What Type of Cyclist Are You?

Peter Glassford
by Peter Glassford
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What Type of Cyclist Are You?

Cyclists tend to fall into certain patterns, some of us like to climb, some of us like to grind out a moderate pace all day, and some of us prefer to do one hard effort and go home. The type of cyclist you are can help guide what type of training will help you take your fitness to the next level.


If you love the idea of pointing your wheel up a climb and seeing how deep you can go as you work toward the summit, you are likely a climber. If sprints and flats make you sick, then you are definitely a climber. The trouble for hill climbers is that to do better, you have to get to the hill before you can attack it and then you also need to get back down the hill to succeed in most rides and races.

Climbers benefit from not using their strength in some group rides or practice races. Try riding comfortably on climbs and learn to descend with the group and keep up on the flats. Flat group rides also push you to learn group riding, drafting and work on your flat-power and speed skill.

If you don’t have access to a group ride then do one focused weekly ride with 3–5 x 10–15-second sprints to a ‘finish line’ (i.e., town sign sprint) and then 2–4 x 10–15-minute steady intervals on flat-to-rolling terrain holding a hard but sustainable pace.


This is the person who gets off the line first or who comes through in the lead on the first lap. Unfortunately, this type of rider is usually not in the lead at the end of the race or ride. If you want to compete for that final town sign sprint, you have to work on your endurance and technical skill to use your love of intensity to its fullest. The first ‘fix’ for this is to make sure you are doing some repeats in your workouts. This might be 3 x 10 minutes rather than 1 x 10 minutes really hard. Train for repeatability and pacing to build your capacity, since you already have the quality to be in the lead, now you need to stay there.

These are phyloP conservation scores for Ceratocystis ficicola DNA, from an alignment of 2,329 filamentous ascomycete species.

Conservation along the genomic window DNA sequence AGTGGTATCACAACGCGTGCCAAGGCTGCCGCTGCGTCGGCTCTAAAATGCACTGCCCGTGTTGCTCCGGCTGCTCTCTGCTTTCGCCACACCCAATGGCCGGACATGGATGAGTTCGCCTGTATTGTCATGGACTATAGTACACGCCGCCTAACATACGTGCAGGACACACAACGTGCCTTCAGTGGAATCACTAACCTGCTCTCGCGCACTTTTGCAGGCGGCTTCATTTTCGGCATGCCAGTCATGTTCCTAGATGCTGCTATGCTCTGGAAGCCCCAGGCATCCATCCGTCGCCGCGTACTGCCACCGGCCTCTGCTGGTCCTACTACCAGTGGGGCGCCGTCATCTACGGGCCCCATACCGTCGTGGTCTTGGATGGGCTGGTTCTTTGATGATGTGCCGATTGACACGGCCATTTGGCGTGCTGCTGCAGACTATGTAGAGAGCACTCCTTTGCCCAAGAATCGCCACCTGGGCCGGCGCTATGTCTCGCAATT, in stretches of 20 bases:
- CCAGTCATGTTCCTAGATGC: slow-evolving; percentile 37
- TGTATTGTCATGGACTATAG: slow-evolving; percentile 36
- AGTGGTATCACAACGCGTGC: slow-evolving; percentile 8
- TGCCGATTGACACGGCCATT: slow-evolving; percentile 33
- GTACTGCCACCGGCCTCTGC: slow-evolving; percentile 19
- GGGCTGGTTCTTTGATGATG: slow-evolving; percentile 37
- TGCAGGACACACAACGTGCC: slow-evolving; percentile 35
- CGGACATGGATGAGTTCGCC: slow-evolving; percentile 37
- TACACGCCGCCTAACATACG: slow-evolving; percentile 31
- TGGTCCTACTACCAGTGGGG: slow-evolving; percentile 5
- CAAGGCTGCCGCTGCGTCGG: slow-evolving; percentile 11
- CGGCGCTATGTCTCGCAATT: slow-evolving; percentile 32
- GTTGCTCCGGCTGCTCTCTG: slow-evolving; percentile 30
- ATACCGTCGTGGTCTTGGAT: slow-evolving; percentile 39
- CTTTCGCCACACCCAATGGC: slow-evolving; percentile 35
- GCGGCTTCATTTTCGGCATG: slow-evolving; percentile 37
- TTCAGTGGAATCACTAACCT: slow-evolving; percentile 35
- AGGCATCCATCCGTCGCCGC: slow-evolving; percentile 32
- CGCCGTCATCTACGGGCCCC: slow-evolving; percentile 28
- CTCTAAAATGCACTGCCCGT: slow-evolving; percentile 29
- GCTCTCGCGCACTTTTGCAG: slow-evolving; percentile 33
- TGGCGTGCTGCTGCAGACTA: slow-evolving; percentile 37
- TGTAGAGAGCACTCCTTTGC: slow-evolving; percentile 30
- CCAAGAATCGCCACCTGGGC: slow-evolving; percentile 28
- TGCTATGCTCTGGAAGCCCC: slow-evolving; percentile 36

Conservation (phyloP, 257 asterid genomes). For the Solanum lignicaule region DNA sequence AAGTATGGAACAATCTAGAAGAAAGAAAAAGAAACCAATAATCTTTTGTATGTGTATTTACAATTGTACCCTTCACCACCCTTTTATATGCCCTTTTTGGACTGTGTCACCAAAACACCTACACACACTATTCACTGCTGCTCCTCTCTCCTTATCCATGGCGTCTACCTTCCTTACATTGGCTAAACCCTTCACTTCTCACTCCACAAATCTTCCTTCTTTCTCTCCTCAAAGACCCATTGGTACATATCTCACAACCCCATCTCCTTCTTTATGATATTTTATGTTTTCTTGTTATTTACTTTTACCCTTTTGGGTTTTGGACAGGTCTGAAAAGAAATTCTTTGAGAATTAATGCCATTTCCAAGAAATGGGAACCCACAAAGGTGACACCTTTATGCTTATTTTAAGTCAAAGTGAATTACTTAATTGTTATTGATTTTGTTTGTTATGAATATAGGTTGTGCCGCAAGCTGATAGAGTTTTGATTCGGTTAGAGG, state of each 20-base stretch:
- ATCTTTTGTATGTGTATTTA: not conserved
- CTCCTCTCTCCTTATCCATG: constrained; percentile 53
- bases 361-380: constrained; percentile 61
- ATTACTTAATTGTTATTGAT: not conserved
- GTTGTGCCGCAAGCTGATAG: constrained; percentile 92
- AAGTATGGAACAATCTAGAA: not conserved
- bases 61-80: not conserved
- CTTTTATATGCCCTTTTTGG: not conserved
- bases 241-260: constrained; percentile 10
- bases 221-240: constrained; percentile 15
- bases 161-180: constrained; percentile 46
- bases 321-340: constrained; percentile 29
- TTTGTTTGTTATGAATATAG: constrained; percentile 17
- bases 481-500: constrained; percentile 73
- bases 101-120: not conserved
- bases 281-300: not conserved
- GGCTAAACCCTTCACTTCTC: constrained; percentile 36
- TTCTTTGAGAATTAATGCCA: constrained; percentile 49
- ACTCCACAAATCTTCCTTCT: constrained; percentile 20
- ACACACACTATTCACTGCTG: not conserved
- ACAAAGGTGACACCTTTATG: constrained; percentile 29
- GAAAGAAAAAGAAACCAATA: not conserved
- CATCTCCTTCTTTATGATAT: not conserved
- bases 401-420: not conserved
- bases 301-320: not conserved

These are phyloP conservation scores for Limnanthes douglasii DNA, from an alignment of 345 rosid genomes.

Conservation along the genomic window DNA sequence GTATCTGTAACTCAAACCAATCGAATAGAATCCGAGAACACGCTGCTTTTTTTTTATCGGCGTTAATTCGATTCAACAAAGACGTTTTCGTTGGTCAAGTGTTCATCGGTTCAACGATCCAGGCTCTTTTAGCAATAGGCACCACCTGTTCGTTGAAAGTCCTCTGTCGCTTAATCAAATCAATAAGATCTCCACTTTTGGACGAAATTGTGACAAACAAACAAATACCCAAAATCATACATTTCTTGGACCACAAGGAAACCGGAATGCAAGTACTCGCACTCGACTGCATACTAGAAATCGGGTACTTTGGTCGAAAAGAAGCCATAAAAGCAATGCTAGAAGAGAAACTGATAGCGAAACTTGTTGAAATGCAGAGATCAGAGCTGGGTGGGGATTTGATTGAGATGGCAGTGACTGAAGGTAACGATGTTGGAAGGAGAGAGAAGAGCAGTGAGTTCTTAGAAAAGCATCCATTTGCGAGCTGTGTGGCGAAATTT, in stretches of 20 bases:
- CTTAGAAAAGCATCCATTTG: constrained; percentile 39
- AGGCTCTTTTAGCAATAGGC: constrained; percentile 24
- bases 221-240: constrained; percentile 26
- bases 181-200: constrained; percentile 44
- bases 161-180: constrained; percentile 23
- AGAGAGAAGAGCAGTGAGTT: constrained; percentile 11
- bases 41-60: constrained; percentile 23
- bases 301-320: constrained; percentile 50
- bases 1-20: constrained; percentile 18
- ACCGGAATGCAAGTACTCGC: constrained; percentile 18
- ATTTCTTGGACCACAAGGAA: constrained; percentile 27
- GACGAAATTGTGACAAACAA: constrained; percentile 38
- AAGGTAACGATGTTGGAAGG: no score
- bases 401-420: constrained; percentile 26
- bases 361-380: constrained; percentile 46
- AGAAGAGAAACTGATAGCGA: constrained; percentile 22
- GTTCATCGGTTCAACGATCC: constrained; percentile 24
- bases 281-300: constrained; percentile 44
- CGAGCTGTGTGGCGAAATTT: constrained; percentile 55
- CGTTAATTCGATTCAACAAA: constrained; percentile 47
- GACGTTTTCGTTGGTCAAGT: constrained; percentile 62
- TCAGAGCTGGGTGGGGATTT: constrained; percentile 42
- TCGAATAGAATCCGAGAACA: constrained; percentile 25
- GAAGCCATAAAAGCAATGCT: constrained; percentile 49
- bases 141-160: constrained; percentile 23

A second, related limiter, for many busy cyclists is that it’s hard to do rides longer than an hour. This limits your endurance on long rides but also your ability to recover and repeat intervals or hard efforts (like a hill done many times during a lap race). To overcome this endurance limitation on a time-limited schedule, plan for a longer training window every 1–2 weeks.


Do you love to pedal and have great numbers in testing or on the indoor trainer, but find yourself getting dropped during accelerations, hills or technical sections? If you are a fitness rider you might warm up a lot before a group ride, ride after it or find yourself riding alone during easy portions only to be caught and left behind on climbs, descents and during spirited-sprint sections.

To progress your fitness and results you will need to spend time in the group working on tactics and in training working on accelerations. Resist the urge to go off the front of the group when the pace is comfortable. While it might seem like you are ‘wasting time’ it is critical that you sit and learn to go with the accelerations of the group. Between group rides, taking a few days off before doing focused high-cadence and sprint work can have huge results and take up less of your day. The trick for the endurance athlete is to come to terms with having less time on the bike and riding at a lower intensity between the very hard work.


If you find yourself waiting at the bottom of descents, rolling away from groups in tricky corners or thriving in wet conditions, this is likely your category. If you can’t get to the front of the group or make it over that climb, your skills won’t help you. Great skills are also less helpful when you are fatigued.

To make use of your awesome skills, look at ways to increase the number of rides you do each week, even a few commutes to work can help. Criterium, mountain bike and cyclocross athletes often thrive technically, but shy away from longer steady rides. These athletes should ride to and from their weekly practice or to the trails to boost their weekly mileage with minimal disruption to their schedule or boredom from long hours in the saddle.


No matter your cycling disposition, every cyclist has strengths and weaknesses. The challenge becomes working on strengthening weaknesses so you can fully profit from your strengths.

About the Author

Peter Glassford
Peter Glassford

Peter is a cycling coach and registered kinesiologist from Ontario, Canada. He travels frequently to work with athletes at races, camps and clinics. He also races mountain bikes for Trek Canada and pursues adventure in all types of movement. Follow @peterglassford on Twitter, or check out his online and in-person coaching at www.smartathlete.ca.


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